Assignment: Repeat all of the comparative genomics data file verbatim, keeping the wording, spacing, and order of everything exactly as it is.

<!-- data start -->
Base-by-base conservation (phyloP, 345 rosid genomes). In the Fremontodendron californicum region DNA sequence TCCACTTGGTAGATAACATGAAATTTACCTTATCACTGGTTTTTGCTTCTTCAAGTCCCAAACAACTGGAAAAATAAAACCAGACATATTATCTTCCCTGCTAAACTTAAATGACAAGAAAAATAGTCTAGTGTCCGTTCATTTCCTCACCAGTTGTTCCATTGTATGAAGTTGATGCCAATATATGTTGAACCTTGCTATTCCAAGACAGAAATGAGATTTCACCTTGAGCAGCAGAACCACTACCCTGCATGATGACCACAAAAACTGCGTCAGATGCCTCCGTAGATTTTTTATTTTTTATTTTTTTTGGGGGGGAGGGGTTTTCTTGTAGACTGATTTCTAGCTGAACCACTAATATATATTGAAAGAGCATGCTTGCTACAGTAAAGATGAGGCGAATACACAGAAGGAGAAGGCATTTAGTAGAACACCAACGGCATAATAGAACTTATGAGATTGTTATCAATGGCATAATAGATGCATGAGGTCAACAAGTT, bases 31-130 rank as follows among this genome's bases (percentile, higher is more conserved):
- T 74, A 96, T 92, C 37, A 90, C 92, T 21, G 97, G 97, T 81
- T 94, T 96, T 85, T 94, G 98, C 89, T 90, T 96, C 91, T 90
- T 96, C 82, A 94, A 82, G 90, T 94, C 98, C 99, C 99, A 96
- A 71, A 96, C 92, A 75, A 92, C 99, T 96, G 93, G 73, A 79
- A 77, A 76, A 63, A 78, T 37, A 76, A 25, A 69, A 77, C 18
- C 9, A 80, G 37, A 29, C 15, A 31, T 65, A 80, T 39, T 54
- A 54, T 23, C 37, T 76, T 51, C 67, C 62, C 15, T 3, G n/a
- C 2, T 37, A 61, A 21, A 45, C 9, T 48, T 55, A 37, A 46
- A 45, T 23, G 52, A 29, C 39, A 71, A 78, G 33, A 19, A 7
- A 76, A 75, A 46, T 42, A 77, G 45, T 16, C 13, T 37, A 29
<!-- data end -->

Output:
Base-by-base conservation (phyloP, 345 rosid genomes). In the Fremontodendron californicum region DNA sequence TCCACTTGGTAGATAACATGAAATTTACCTTATCACTGGTTTTTGCTTCTTCAAGTCCCAAACAACTGGAAAAATAAAACCAGACATATTATCTTCCCTGCTAAACTTAAATGACAAGAAAAATAGTCTAGTGTCCGTTCATTTCCTCACCAGTTGTTCCATTGTATGAAGTTGATGCCAATATATGTTGAACCTTGCTATTCCAAGACAGAAATGAGATTTCACCTTGAGCAGCAGAACCACTACCCTGCATGATGACCACAAAAACTGCGTCAGATGCCTCCGTAGATTTTTTATTTTTTATTTTTTTTGGGGGGGAGGGGTTTTCTTGTAGACTGATTTCTAGCTGAACCACTAATATATATTGAAAGAGCATGCTTGCTACAGTAAAGATGAGGCGAATACACAGAAGGAGAAGGCATTTAGTAGAACACCAACGGCATAATAGAACTTATGAGATTGTTATCAATGGCATAATAGATGCATGAGGTCAACAAGTT, bases 31-130 rank as follows among this genome's bases (percentile, higher is more conserved):
- T 74, A 96, T 92, C 37, A 90, C 92, T 21, G 97, G 97, T 81
- T 94, T 96, T 85, T 94, G 98, C 89, T 90, T 96, C 91, T 90
- T 96, C 82, A 94, A 82, G 90, T 94, C 98, C 99, C 99, A 96
- A 71, A 96, C 92, A 75, A 92, C 99, T 96, G 93, G 73, A 79
- A 77, A 76, A 63, A 78, T 37, A 76, A 25, A 69, A 77, C 18
- C 9, A 80, G 37, A 29, C 15, A 31, T 65, A 80, T 39, T 54
- A 54, T 23, C 37, T 76, T 51, C 67, C 62, C 15, T 3, G n/a
- C 2, T 37, A 61, A 21, A 45, C 9, T 48, T 55, A 37, A 46
- A 45, T 23, G 52, A 29, C 39, A 71, A 78, G 33, A 19, A 7
- A 76, A 75, A 46, T 42, A 77, G 45, T 16, C 13, T 37, A 29